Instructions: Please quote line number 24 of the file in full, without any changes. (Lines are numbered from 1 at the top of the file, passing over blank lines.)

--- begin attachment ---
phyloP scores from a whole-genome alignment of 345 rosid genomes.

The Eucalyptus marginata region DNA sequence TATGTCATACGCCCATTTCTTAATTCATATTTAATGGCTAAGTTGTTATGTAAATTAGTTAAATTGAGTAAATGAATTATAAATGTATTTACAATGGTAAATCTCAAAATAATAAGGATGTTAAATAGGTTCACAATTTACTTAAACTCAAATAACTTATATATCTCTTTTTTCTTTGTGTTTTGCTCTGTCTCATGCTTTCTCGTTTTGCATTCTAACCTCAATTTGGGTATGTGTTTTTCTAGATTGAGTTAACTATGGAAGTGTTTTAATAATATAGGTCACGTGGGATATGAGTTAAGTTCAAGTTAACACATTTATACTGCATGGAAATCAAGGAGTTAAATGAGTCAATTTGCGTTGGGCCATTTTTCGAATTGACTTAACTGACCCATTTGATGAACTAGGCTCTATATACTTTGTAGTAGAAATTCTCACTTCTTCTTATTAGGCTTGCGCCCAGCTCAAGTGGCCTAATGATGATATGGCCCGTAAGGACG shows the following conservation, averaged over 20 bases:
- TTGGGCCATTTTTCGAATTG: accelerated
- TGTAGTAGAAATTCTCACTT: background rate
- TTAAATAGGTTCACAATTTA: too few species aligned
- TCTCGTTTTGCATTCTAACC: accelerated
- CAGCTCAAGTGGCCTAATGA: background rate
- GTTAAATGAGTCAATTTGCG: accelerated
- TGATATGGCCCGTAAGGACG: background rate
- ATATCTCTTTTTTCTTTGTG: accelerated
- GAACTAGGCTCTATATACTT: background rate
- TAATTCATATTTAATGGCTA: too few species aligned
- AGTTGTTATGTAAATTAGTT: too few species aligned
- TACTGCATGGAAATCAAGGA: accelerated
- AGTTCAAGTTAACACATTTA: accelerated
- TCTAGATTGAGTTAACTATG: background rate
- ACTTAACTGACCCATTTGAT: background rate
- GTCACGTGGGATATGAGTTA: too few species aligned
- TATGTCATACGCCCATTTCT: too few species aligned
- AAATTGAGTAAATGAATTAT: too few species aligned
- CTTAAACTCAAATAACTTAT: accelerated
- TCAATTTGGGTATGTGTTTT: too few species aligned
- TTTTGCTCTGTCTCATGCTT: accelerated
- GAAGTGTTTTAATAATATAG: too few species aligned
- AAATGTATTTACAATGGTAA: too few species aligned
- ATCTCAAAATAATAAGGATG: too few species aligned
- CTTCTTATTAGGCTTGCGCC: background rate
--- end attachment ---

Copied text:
- GAAGTGTTTTAATAATATAG: too few species aligned